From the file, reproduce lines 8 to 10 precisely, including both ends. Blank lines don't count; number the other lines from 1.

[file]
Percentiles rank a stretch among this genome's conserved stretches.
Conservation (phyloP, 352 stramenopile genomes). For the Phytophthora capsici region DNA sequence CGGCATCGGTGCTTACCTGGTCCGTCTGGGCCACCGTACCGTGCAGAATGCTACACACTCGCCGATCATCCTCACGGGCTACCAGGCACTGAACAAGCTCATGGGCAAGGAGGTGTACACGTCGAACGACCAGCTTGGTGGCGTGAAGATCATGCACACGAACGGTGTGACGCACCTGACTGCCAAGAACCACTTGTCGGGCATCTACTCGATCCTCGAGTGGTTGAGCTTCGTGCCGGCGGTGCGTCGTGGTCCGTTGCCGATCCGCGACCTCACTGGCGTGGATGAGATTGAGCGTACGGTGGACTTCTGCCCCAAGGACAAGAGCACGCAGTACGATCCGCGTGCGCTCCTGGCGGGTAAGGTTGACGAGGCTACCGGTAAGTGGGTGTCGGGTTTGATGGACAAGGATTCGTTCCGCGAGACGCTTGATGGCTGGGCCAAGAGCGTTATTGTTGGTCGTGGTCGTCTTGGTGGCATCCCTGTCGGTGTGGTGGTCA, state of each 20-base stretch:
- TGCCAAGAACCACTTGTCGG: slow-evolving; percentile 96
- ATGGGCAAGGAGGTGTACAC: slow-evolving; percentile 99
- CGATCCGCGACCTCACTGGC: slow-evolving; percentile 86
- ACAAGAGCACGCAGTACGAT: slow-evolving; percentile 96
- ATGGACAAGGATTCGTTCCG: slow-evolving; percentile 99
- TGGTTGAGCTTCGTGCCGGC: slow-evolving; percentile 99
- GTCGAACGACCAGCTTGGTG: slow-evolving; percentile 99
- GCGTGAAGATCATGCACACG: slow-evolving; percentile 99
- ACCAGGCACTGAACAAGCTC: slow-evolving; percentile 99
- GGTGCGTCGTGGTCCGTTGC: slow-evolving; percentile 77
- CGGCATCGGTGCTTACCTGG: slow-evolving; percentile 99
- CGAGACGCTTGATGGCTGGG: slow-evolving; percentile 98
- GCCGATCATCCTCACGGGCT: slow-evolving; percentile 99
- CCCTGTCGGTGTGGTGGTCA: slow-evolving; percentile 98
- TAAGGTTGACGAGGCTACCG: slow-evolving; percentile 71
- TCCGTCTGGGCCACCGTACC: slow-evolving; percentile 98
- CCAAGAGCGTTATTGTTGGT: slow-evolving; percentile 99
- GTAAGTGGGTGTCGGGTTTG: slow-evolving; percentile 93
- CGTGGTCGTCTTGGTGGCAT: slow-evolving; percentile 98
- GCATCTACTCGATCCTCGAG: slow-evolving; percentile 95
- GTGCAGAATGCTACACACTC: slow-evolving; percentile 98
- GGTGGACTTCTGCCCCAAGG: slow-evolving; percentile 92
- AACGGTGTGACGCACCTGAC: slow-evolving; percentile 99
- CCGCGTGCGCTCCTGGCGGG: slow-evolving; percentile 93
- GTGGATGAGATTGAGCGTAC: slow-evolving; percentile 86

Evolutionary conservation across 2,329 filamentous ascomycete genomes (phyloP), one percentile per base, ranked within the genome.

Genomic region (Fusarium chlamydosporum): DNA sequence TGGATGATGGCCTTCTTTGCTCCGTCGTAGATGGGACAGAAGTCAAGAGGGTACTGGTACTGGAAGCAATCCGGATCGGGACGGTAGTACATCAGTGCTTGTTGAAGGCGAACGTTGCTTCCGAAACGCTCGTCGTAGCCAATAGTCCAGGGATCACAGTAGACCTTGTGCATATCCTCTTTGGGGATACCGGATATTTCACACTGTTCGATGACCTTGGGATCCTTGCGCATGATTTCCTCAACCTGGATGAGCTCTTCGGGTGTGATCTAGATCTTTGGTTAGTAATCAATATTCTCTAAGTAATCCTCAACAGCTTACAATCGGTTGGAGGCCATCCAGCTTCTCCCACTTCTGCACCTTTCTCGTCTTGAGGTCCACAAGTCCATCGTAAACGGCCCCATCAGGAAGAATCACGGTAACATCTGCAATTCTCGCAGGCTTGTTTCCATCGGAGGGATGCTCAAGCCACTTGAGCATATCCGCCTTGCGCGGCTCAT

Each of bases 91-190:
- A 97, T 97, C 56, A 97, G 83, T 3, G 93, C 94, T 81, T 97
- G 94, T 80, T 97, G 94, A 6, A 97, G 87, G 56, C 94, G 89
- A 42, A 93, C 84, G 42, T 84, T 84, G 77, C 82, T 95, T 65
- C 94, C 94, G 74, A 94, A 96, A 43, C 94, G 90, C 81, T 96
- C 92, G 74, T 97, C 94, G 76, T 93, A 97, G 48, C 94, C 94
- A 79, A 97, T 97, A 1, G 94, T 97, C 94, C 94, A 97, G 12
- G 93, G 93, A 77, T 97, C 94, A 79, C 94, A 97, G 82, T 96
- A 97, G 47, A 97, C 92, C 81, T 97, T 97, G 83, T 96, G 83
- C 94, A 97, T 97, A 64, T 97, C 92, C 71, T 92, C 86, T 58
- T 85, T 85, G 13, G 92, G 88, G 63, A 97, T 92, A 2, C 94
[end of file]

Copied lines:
- TGGTTGAGCTTCGTGCCGGC: slow-evolving; percentile 99
- GTCGAACGACCAGCTTGGTG: slow-evolving; percentile 99
- GCGTGAAGATCATGCACACG: slow-evolving; percentile 99